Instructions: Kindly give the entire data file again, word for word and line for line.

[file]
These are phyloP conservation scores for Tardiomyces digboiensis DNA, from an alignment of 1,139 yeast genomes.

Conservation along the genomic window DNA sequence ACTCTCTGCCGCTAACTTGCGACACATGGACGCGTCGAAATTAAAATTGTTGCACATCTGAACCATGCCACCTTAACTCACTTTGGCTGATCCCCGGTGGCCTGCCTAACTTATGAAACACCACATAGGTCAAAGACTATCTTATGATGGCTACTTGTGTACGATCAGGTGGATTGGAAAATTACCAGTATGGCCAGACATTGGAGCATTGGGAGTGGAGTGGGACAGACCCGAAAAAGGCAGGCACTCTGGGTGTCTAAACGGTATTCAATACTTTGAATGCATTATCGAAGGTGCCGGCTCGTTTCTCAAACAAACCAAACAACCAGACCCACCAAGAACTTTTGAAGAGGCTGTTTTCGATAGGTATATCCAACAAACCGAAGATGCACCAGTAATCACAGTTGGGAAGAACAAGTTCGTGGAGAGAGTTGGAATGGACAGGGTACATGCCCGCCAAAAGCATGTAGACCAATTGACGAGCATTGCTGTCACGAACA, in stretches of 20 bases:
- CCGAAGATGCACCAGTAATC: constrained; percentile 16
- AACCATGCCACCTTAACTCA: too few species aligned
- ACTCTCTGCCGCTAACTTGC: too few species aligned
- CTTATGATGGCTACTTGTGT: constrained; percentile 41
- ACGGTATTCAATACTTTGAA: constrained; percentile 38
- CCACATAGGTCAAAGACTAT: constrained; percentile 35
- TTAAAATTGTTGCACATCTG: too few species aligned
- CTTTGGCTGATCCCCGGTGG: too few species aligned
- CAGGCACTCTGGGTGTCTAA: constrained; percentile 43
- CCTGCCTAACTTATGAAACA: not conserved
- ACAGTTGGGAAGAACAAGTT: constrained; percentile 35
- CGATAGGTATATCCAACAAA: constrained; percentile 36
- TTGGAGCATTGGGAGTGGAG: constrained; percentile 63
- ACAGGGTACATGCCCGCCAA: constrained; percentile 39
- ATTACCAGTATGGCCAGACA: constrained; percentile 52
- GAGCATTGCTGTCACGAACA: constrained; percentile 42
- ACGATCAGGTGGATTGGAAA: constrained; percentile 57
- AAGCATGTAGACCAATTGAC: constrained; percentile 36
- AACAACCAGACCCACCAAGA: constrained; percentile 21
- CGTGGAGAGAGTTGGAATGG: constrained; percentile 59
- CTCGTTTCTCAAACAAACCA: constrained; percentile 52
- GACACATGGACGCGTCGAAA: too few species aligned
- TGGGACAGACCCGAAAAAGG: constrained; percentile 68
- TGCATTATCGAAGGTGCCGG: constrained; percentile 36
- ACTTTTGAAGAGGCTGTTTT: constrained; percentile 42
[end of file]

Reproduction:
These are phyloP conservation scores for Tardiomyces digboiensis DNA, from an alignment of 1,139 yeast genomes.

Conservation along the genomic window DNA sequence ACTCTCTGCCGCTAACTTGCGACACATGGACGCGTCGAAATTAAAATTGTTGCACATCTGAACCATGCCACCTTAACTCACTTTGGCTGATCCCCGGTGGCCTGCCTAACTTATGAAACACCACATAGGTCAAAGACTATCTTATGATGGCTACTTGTGTACGATCAGGTGGATTGGAAAATTACCAGTATGGCCAGACATTGGAGCATTGGGAGTGGAGTGGGACAGACCCGAAAAAGGCAGGCACTCTGGGTGTCTAAACGGTATTCAATACTTTGAATGCATTATCGAAGGTGCCGGCTCGTTTCTCAAACAAACCAAACAACCAGACCCACCAAGAACTTTTGAAGAGGCTGTTTTCGATAGGTATATCCAACAAACCGAAGATGCACCAGTAATCACAGTTGGGAAGAACAAGTTCGTGGAGAGAGTTGGAATGGACAGGGTACATGCCCGCCAAAAGCATGTAGACCAATTGACGAGCATTGCTGTCACGAACA, in stretches of 20 bases:
- CCGAAGATGCACCAGTAATC: constrained; percentile 16
- AACCATGCCACCTTAACTCA: too few species aligned
- ACTCTCTGCCGCTAACTTGC: too few species aligned
- CTTATGATGGCTACTTGTGT: constrained; percentile 41
- ACGGTATTCAATACTTTGAA: constrained; percentile 38
- CCACATAGGTCAAAGACTAT: constrained; percentile 35
- TTAAAATTGTTGCACATCTG: too few species aligned
- CTTTGGCTGATCCCCGGTGG: too few species aligned
- CAGGCACTCTGGGTGTCTAA: constrained; percentile 43
- CCTGCCTAACTTATGAAACA: not conserved
- ACAGTTGGGAAGAACAAGTT: constrained; percentile 35
- CGATAGGTATATCCAACAAA: constrained; percentile 36
- TTGGAGCATTGGGAGTGGAG: constrained; percentile 63
- ACAGGGTACATGCCCGCCAA: constrained; percentile 39
- ATTACCAGTATGGCCAGACA: constrained; percentile 52
- GAGCATTGCTGTCACGAACA: constrained; percentile 42
- ACGATCAGGTGGATTGGAAA: constrained; percentile 57
- AAGCATGTAGACCAATTGAC: constrained; percentile 36
- AACAACCAGACCCACCAAGA: constrained; percentile 21
- CGTGGAGAGAGTTGGAATGG: constrained; percentile 59
- CTCGTTTCTCAAACAAACCA: constrained; percentile 52
- GACACATGGACGCGTCGAAA: too few species aligned
- TGGGACAGACCCGAAAAAGG: constrained; percentile 68
- TGCATTATCGAAGGTGCCGG: constrained; percentile 36
- ACTTTTGAAGAGGCTGTTTT: constrained; percentile 42